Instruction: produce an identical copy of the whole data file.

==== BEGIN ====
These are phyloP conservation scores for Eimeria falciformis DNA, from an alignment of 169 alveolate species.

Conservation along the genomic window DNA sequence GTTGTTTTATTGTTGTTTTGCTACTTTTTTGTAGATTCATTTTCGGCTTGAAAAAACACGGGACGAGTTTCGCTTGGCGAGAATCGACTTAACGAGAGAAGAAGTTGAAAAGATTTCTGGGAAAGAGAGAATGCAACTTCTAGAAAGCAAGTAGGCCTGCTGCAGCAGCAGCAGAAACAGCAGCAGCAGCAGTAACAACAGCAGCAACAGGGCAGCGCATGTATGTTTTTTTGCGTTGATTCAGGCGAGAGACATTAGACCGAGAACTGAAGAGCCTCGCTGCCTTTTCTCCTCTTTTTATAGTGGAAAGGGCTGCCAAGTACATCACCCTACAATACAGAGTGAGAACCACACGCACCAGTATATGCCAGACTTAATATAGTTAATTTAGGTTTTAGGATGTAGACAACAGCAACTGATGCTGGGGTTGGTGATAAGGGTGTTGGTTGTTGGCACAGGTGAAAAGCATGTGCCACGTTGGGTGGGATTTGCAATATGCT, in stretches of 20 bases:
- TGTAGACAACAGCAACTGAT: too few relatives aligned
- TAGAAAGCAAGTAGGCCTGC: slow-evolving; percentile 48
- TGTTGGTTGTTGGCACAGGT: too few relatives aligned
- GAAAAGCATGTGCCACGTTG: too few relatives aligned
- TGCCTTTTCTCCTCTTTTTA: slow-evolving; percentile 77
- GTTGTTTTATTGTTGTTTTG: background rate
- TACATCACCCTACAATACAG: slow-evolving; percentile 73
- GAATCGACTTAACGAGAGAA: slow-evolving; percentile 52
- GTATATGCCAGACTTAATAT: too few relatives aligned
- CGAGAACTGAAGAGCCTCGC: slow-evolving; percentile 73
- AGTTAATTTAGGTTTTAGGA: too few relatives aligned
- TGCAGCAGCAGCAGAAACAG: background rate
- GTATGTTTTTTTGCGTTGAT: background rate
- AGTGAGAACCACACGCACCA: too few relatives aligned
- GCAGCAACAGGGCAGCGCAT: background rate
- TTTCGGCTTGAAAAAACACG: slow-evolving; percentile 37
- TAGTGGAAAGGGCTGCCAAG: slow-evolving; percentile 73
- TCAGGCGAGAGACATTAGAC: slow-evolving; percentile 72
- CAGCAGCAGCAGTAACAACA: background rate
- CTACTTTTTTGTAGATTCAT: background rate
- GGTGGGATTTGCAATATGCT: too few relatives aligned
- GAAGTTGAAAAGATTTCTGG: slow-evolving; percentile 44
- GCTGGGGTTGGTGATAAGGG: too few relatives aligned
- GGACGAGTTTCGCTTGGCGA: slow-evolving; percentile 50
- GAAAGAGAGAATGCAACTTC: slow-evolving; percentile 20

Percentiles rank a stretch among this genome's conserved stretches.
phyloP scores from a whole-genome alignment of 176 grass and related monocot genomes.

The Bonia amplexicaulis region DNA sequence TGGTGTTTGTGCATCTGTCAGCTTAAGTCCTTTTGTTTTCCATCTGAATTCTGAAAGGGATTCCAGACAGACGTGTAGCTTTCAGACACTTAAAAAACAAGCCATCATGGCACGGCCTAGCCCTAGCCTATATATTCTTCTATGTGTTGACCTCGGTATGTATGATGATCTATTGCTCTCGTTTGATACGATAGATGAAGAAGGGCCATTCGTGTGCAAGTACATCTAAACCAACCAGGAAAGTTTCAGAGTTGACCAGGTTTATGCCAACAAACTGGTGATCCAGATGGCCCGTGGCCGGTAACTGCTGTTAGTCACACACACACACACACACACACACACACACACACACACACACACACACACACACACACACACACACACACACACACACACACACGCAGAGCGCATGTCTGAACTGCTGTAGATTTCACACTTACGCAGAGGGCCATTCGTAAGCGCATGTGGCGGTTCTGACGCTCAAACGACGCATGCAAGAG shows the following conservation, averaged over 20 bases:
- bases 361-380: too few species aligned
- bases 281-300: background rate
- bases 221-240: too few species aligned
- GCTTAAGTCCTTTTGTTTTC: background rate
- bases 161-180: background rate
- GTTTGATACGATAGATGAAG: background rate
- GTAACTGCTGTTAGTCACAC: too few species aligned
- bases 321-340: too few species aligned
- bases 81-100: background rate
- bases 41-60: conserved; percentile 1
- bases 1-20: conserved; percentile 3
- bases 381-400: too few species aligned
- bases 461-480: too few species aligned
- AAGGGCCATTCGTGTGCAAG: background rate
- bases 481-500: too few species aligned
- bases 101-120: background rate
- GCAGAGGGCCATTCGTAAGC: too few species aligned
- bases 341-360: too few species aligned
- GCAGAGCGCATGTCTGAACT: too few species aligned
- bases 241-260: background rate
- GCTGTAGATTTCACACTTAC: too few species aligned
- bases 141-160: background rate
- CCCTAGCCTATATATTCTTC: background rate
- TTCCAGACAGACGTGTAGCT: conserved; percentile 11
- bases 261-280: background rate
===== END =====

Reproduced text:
These are phyloP conservation scores for Eimeria falciformis DNA, from an alignment of 169 alveolate species.

Conservation along the genomic window DNA sequence GTTGTTTTATTGTTGTTTTGCTACTTTTTTGTAGATTCATTTTCGGCTTGAAAAAACACGGGACGAGTTTCGCTTGGCGAGAATCGACTTAACGAGAGAAGAAGTTGAAAAGATTTCTGGGAAAGAGAGAATGCAACTTCTAGAAAGCAAGTAGGCCTGCTGCAGCAGCAGCAGAAACAGCAGCAGCAGCAGTAACAACAGCAGCAACAGGGCAGCGCATGTATGTTTTTTTGCGTTGATTCAGGCGAGAGACATTAGACCGAGAACTGAAGAGCCTCGCTGCCTTTTCTCCTCTTTTTATAGTGGAAAGGGCTGCCAAGTACATCACCCTACAATACAGAGTGAGAACCACACGCACCAGTATATGCCAGACTTAATATAGTTAATTTAGGTTTTAGGATGTAGACAACAGCAACTGATGCTGGGGTTGGTGATAAGGGTGTTGGTTGTTGGCACAGGTGAAAAGCATGTGCCACGTTGGGTGGGATTTGCAATATGCT, in stretches of 20 bases:
- TGTAGACAACAGCAACTGAT: too few relatives aligned
- TAGAAAGCAAGTAGGCCTGC: slow-evolving; percentile 48
- TGTTGGTTGTTGGCACAGGT: too few relatives aligned
- GAAAAGCATGTGCCACGTTG: too few relatives aligned
- TGCCTTTTCTCCTCTTTTTA: slow-evolving; percentile 77
- GTTGTTTTATTGTTGTTTTG: background rate
- TACATCACCCTACAATACAG: slow-evolving; percentile 73
- GAATCGACTTAACGAGAGAA: slow-evolving; percentile 52
- GTATATGCCAGACTTAATAT: too few relatives aligned
- CGAGAACTGAAGAGCCTCGC: slow-evolving; percentile 73
- AGTTAATTTAGGTTTTAGGA: too few relatives aligned
- TGCAGCAGCAGCAGAAACAG: background rate
- GTATGTTTTTTTGCGTTGAT: background rate
- AGTGAGAACCACACGCACCA: too few relatives aligned
- GCAGCAACAGGGCAGCGCAT: background rate
- TTTCGGCTTGAAAAAACACG: slow-evolving; percentile 37
- TAGTGGAAAGGGCTGCCAAG: slow-evolving; percentile 73
- TCAGGCGAGAGACATTAGAC: slow-evolving; percentile 72
- CAGCAGCAGCAGTAACAACA: background rate
- CTACTTTTTTGTAGATTCAT: background rate
- GGTGGGATTTGCAATATGCT: too few relatives aligned
- GAAGTTGAAAAGATTTCTGG: slow-evolving; percentile 44
- GCTGGGGTTGGTGATAAGGG: too few relatives aligned
- GGACGAGTTTCGCTTGGCGA: slow-evolving; percentile 50
- GAAAGAGAGAATGCAACTTC: slow-evolving; percentile 20

Percentiles rank a stretch among this genome's conserved stretches.
phyloP scores from a whole-genome alignment of 176 grass and related monocot genomes.

The Bonia amplexicaulis region DNA sequence TGGTGTTTGTGCATCTGTCAGCTTAAGTCCTTTTGTTTTCCATCTGAATTCTGAAAGGGATTCCAGACAGACGTGTAGCTTTCAGACACTTAAAAAACAAGCCATCATGGCACGGCCTAGCCCTAGCCTATATATTCTTCTATGTGTTGACCTCGGTATGTATGATGATCTATTGCTCTCGTTTGATACGATAGATGAAGAAGGGCCATTCGTGTGCAAGTACATCTAAACCAACCAGGAAAGTTTCAGAGTTGACCAGGTTTATGCCAACAAACTGGTGATCCAGATGGCCCGTGGCCGGTAACTGCTGTTAGTCACACACACACACACACACACACACACACACACACACACACACACACACACACACACACACACACACACACACACACACACACACGCAGAGCGCATGTCTGAACTGCTGTAGATTTCACACTTACGCAGAGGGCCATTCGTAAGCGCATGTGGCGGTTCTGACGCTCAAACGACGCATGCAAGAG shows the following conservation, averaged over 20 bases:
- bases 361-380: too few species aligned
- bases 281-300: background rate
- bases 221-240: too few species aligned
- GCTTAAGTCCTTTTGTTTTC: background rate
- bases 161-180: background rate
- GTTTGATACGATAGATGAAG: background rate
- GTAACTGCTGTTAGTCACAC: too few species aligned
- bases 321-340: too few species aligned
- bases 81-100: background rate
- bases 41-60: conserved; percentile 1
- bases 1-20: conserved; percentile 3
- bases 381-400: too few species aligned
- bases 461-480: too few species aligned
- AAGGGCCATTCGTGTGCAAG: background rate
- bases 481-500: too few species aligned
- bases 101-120: background rate
- GCAGAGGGCCATTCGTAAGC: too few species aligned
- bases 341-360: too few species aligned
- GCAGAGCGCATGTCTGAACT: too few species aligned
- bases 241-260: background rate
- GCTGTAGATTTCACACTTAC: too few species aligned
- bases 141-160: background rate
- CCCTAGCCTATATATTCTTC: background rate
- TTCCAGACAGACGTGTAGCT: conserved; percentile 11
- bases 261-280: background rate